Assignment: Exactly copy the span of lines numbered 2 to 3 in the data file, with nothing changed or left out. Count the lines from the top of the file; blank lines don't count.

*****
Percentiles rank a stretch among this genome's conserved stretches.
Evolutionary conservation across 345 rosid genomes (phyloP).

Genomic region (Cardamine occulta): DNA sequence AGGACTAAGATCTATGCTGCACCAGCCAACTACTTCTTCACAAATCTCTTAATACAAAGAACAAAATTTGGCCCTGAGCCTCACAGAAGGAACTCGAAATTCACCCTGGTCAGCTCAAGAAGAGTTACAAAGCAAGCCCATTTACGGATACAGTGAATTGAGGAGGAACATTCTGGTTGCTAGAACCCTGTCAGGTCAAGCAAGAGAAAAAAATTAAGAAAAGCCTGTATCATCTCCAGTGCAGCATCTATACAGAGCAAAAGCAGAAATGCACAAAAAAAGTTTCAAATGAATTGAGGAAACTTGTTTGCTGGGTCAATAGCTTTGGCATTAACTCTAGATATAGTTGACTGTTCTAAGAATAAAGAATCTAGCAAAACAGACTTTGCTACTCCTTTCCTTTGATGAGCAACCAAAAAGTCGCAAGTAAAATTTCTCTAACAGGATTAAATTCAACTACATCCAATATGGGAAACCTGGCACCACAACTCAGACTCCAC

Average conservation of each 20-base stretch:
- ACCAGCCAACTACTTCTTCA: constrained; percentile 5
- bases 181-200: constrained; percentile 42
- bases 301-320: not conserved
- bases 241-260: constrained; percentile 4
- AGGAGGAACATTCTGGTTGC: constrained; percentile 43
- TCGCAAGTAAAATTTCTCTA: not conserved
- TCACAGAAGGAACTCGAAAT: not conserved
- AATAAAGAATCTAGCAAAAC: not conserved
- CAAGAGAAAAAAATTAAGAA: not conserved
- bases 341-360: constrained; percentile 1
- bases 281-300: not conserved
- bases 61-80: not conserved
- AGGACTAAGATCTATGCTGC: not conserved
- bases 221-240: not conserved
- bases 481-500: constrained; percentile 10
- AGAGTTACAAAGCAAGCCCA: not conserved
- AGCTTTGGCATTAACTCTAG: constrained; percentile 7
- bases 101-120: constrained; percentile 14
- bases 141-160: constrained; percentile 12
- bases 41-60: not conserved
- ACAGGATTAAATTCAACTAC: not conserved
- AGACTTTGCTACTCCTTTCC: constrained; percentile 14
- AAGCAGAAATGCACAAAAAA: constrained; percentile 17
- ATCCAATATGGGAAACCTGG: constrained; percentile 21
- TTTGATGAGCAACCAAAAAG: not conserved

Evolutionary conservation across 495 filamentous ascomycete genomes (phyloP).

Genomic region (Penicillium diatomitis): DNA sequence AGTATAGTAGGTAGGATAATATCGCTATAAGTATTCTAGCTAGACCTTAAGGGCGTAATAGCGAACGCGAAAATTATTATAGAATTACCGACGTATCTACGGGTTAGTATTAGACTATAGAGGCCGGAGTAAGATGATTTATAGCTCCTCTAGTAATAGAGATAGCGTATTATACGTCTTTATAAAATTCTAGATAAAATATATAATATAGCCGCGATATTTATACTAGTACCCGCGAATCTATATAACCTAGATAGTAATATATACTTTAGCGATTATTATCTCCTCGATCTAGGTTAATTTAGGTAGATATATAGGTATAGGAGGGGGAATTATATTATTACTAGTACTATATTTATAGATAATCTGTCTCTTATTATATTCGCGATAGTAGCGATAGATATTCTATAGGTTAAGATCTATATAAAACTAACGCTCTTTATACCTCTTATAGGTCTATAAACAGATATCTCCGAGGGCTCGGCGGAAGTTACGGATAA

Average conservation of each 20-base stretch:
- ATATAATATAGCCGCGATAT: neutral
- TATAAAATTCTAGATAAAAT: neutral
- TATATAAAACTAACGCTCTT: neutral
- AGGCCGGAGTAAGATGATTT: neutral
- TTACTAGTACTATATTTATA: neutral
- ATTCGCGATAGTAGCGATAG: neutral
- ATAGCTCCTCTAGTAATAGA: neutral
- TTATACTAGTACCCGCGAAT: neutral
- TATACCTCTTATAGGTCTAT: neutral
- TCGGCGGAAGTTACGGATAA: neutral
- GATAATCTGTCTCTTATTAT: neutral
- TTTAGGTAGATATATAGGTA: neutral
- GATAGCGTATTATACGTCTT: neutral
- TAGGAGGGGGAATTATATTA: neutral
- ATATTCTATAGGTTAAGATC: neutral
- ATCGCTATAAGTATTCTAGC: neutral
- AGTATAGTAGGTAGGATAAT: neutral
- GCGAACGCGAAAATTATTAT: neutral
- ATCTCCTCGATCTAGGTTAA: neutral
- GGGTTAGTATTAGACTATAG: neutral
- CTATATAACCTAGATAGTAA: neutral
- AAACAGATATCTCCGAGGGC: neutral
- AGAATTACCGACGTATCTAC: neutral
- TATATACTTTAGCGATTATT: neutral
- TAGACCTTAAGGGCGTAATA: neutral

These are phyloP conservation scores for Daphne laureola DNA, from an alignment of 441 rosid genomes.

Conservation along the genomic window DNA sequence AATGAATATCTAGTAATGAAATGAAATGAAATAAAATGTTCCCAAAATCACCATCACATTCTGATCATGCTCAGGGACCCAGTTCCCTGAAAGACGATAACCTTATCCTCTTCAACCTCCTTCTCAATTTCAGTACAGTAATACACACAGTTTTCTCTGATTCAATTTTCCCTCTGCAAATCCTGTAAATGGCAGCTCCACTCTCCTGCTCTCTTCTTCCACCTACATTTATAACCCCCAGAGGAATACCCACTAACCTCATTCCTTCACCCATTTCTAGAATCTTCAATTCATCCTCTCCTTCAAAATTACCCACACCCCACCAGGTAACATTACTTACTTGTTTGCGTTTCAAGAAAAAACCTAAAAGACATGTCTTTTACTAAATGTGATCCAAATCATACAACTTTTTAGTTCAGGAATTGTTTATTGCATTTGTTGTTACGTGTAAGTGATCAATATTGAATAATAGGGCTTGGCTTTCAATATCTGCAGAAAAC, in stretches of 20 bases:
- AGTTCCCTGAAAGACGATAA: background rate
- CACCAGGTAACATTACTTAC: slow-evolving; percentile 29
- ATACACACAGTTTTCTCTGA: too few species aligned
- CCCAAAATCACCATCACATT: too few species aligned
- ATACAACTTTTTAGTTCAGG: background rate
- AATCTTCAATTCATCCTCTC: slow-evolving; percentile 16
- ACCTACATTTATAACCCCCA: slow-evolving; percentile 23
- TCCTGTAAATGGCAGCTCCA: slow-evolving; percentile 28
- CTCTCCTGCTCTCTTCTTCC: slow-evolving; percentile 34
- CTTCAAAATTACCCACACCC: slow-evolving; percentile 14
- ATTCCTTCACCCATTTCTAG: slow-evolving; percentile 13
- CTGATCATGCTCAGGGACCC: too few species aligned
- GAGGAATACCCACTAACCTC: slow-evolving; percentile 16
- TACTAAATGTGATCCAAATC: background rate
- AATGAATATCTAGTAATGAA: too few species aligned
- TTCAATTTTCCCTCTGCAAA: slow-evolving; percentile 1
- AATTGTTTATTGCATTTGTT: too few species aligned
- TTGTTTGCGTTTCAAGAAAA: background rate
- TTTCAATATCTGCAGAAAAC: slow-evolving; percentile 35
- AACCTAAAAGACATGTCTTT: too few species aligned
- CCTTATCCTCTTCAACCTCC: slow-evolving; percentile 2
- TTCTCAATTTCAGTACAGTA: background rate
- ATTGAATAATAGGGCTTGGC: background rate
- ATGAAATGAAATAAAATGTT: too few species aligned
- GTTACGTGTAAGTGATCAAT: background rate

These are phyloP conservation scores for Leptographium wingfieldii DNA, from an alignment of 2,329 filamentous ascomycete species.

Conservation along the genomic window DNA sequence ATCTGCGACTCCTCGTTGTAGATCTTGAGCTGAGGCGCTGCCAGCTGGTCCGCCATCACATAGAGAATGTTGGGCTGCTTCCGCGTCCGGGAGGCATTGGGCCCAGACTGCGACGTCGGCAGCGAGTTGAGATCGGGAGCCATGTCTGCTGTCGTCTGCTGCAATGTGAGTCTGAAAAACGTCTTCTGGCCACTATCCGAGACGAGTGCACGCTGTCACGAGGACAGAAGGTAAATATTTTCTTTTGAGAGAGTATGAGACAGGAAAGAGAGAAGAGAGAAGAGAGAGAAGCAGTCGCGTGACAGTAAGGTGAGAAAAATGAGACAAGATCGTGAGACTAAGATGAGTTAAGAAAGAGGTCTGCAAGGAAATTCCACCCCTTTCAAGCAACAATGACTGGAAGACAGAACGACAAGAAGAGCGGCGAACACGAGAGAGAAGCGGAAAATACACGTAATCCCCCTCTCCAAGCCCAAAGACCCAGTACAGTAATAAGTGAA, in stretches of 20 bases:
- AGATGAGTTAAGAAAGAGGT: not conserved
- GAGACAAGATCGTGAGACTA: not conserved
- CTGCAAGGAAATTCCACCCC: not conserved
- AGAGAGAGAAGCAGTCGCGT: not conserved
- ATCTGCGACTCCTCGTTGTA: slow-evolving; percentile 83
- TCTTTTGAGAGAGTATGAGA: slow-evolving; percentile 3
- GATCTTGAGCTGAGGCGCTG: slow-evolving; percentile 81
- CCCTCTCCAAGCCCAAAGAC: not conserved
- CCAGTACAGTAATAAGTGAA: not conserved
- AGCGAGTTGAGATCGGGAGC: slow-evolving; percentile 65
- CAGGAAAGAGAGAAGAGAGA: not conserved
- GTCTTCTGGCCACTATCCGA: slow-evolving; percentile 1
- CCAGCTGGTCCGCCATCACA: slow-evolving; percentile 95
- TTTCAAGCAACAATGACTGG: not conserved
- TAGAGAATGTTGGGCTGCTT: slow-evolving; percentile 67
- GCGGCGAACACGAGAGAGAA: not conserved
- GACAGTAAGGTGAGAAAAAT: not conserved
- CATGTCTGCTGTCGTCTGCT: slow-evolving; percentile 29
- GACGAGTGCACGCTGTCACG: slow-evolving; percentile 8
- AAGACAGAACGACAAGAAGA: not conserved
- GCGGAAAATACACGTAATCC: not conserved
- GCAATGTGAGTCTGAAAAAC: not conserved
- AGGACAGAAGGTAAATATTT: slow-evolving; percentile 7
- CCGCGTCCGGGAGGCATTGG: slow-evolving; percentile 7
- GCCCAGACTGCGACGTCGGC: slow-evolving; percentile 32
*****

Evolutionary conservation across 345 rosid genomes (phyloP).

Genomic region (Cardamine occulta): DNA sequence AGGACTAAGATCTATGCTGCACCAGCCAACTACTTCTTCACAAATCTCTTAATACAAAGAACAAAATTTGGCCCTGAGCCTCACAGAAGGAACTCGAAATTCACCCTGGTCAGCTCAAGAAGAGTTACAAAGCAAGCCCATTTACGGATACAGTGAATTGAGGAGGAACATTCTGGTTGCTAGAACCCTGTCAGGTCAAGCAAGAGAAAAAAATTAAGAAAAGCCTGTATCATCTCCAGTGCAGCATCTATACAGAGCAAAAGCAGAAATGCACAAAAAAAGTTTCAAATGAATTGAGGAAACTTGTTTGCTGGGTCAATAGCTTTGGCATTAACTCTAGATATAGTTGACTGTTCTAAGAATAAAGAATCTAGCAAAACAGACTTTGCTACTCCTTTCCTTTGATGAGCAACCAAAAAGTCGCAAGTAAAATTTCTCTAACAGGATTAAATTCAACTACATCCAATATGGGAAACCTGGCACCACAACTCAGACTCCAC